News Medical's "Thought Leaders" series is a selection of articles written by national and
international experts and trusted advisers in the life sciences industry. All the articles are
written by experts who have been invited as recognised leaders in their fields to provide
a "state of the art" contribution.
Imaging techniques used to live in medical physics departments, where physicists worked on them, but now we're seeing biologists, cell biologists and developmental biologists looking at cellular processes and it's those advances that are really enabling imaging to move forward in a way that it hasn't previously been able to...
Our research into gynaecological oncology focuses around understanding mechanisms of how genes are regulated or how they become dysregulated in a disease; and also the effects that has on the surface of the endometrium and also the function of the ovaries...
Christian Griesinger, director of the NMR-based Structural Biology department at the Max-Planck Institute for Biophysical Chemistry, talks about his research into neurodegenerative diseases using NMR to examine the dynamics of disordered proteins.
Our current focus is on areas in protein folding, molecular recognition by proteins and also enzyme catalysis. NMR spin relaxation is one of the very powerful techniques in NMR for studying conformational dynamics in proteins or chemical kinetic processes.
Michael Summers is the Professor of Chemistry and Biochemistry at the University of Maryland, Baltimore County, and an investigator with the Howard Hughes Medical Institute. In this interview, he tells us about his work investigating the structure of large RNAs using NMR spectroscopy.
In this interview, Tim Cross, Director of the NMR and MRI programs at the National High Magnetic Field Lab (NHMFL) in Tallahassee, Florida, talks about his research into protein structures in viruses and bacteria, and how the findings will affect medical research into disease prevention.
My research these days is generally classified as structural biology, although as I trained in chemistry. I specialize in nuclear magnetic resonance (NMR) applied to biological problems. Our lab is very interested in studying mammalian proteins, particularly systems involved in cancer, in order to try to understand mechanisms to provide that information for our collaborators, and for the general knowledge of the community as well.
The biological mesoscale range includes biological structures that range from 10 to 100 nanometers (billionths of a meter). Structures in this size range include viruses, cellular organelles, large molecular complexes, and any other internal cellular environments within that range.
The most common form of diabetes is sometimes referred to as metabolic diabetes, which is the diabetes most people are very familiar with, type 2 diabetes. This form of diabetes is most prevalent in people that are overweight or obese. Historically, it has been confined to adults or older patients but it has been on the rise as the global obesity problem has continued to worsen.
Can you give us a brief overview of the work you presented at ENC 2014 (Experimental Nuclear Magnetic Resonance Conference)?
DNP, or dynamic nuclear polarization, is an NMR technique which transfers polarization from the electron spins onto the nuclear spins, using constant microwave irradiation to enable the transfer.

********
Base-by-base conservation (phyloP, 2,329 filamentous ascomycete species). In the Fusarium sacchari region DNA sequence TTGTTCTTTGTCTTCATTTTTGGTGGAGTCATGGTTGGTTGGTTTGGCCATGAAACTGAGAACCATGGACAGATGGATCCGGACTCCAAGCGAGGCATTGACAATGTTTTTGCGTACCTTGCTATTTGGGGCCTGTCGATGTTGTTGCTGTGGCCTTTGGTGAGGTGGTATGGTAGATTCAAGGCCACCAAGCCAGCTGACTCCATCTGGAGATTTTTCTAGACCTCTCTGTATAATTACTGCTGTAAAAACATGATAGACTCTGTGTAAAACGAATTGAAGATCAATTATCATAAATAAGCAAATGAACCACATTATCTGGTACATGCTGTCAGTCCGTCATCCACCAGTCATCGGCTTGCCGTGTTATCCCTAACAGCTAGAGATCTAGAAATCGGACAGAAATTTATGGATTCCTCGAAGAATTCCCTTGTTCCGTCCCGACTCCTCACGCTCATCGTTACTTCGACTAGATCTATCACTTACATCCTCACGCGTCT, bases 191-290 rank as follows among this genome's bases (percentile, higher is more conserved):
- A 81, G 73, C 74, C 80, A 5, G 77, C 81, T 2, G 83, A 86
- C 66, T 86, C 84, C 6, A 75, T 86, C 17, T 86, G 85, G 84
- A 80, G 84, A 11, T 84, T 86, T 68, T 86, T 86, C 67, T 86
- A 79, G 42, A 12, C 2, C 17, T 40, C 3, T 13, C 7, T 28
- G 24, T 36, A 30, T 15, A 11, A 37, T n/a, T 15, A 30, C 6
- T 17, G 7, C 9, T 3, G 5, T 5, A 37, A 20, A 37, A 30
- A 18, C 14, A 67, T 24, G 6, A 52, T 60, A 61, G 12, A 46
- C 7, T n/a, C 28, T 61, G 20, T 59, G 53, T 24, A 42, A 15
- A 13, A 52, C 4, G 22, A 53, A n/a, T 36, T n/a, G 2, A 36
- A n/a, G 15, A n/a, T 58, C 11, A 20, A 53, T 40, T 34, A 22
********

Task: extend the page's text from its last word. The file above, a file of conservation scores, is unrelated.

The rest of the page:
The Phenome Center developed out of the Olympic drug testing facility, and we've adapted it so that we use NMR spectrometry, which we have three spectrometers, and mass spectrometry, to take blood and urine from hundreds and thousands of people and profile them to get a biochemical fingerprint of every person.
Molecular imaging aims at the visualization of molecules or molecular events that occur at the cellular level. Clearly it also allows the possibility of looking inside the biochemical pathway at the cellular level and therefore enables us to look at the onset of diseases well before they are resolved into structural change.
These particles are all classed as inorganic particles, which can all be utilised in biomedical applications. They differ in terms of their inherent material and size dependent physiochemical properties, for example, their optical and magnetic properties.
Nanogels are synthetic particles that can be used for drug delivery. They are approximately 100 nm to 200 nm in diameter, and are made from safe, biocompatible materials: a gel-like interior and a lipid exterior.
Gold nanoparticles are tiny spherical particles made out of gold atoms with sizes on nanometre scale. This is around 1,000 times smaller than the thickness of human hair.
This is a new research centre led by the University of Limerick that supports the pharmaceutical sector in Ireland. The centre will carry out research on the key aspects of what it takes to synthesise the pharmaceutically active molecule to isolate a pure material and to formulate this into a medicine.
The reason Children’s Medical Research Institute (CMRI) exists is to find ways to treat or prevent childhood disease. Our research programs are focussed on the areas of cancer cell growth, nerve cell signalling, embryology and gene therapy. These four programs have a shared aim of translating novel findings into new treatments for the benefit of families everywhere.
Automated DNA synthesis has been around for almost three decades. The key difference between the established methodology for making oligodeoxynucleotides (short stretches of single-stranded DNA) and our method is the template strand.